New liver cancer treatment; the current picture

November 08, 2001

In June, 2000, the Adelaidean reported on promising trials of a new technique to treat patients suffering from cancers of the liver. The researchers have now presented the preliminary results of those trials to the Annual Scientific Meeting of the Royal Australasian College of Surgeons (South Australia).

The surgical team, led by Professor Guy Maddern from Adelaide University's Department of Surgery, developed the technique of inserting electrodes into the tumours and surrounding liver tissue, and then passing small electric currents through them.

This process, termed electrolysis, destroys tumour and liver tissue in much the same way as electrolysis destroys the follicles of unwanted hair. It affects much less normal liver tissue than surgery of a more conventional kind, in which tumours are cut from the liver.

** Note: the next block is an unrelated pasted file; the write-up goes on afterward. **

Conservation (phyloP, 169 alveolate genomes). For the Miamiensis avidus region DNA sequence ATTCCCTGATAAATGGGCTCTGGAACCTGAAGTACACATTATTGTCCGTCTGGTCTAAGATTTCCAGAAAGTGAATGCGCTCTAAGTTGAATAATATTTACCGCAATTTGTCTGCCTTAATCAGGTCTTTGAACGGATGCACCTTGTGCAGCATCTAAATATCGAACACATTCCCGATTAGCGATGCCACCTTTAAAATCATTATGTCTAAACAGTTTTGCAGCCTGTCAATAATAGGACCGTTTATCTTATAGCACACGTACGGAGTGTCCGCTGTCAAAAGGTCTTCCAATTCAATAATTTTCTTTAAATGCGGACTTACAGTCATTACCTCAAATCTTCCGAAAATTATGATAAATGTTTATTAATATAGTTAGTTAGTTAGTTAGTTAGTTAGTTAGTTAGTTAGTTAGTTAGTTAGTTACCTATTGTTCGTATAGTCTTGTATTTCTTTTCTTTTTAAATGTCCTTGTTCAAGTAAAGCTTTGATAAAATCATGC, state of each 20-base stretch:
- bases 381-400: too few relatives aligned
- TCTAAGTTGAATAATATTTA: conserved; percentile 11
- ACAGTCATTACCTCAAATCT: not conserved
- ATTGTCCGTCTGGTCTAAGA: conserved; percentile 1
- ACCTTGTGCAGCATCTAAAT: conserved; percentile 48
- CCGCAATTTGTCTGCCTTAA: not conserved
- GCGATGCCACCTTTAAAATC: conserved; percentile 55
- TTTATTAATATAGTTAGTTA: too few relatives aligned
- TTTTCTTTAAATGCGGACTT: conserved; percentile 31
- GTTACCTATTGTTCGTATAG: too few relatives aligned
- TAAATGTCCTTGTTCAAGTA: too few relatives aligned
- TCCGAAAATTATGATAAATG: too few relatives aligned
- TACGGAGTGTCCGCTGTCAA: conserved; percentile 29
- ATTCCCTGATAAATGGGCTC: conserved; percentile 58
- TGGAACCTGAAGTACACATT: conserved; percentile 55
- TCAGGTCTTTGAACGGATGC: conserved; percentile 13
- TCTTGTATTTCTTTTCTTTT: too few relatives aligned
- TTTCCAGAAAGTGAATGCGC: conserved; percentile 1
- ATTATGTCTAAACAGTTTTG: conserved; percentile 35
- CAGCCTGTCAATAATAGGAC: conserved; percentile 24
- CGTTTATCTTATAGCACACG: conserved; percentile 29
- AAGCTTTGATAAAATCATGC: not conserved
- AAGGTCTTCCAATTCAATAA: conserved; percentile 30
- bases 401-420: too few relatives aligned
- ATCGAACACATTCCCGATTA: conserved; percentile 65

The ten patients treated so far in the ongoing trial at the Queen Elizabeth Hospital had all been evaluated as unsuitable for conventional surgical treatment due to the extent of their tumours. Nine were patients whose colonic cancers had spread to the liver, while one was treated for cancer of the liver itself.

The average follow-up time for the patients was 9 months; the shortest time being 6 months and the longest 43 months. 8 of the 10 patients showed no evidence of residual tumour at the treatment site. 5 of these 8 patients had developed new areas of tumour spread, but 3 showed no evidence of tumour recurrence.

There has been considerable worldwide interest in the trials following the initial release of the story. The Department is continuing to treat new patients using the technique, but Dr Benjamin Teague, Research Registrar in the Department of Surgery, cautions that patients must meet a number of criteria to be considered for treatment.

"They must be fit for major surgery," said Dr Teague," which means having no significant medical conditions that would make them unsuitable for a general anaesthetic and abdominal surgery. They must also have no untreatable tumour outside the liver," he said.

If patients appear to meet the first two criteria, then further details, including scans of their tumours and reports are used to determine whether they meet the third criterion.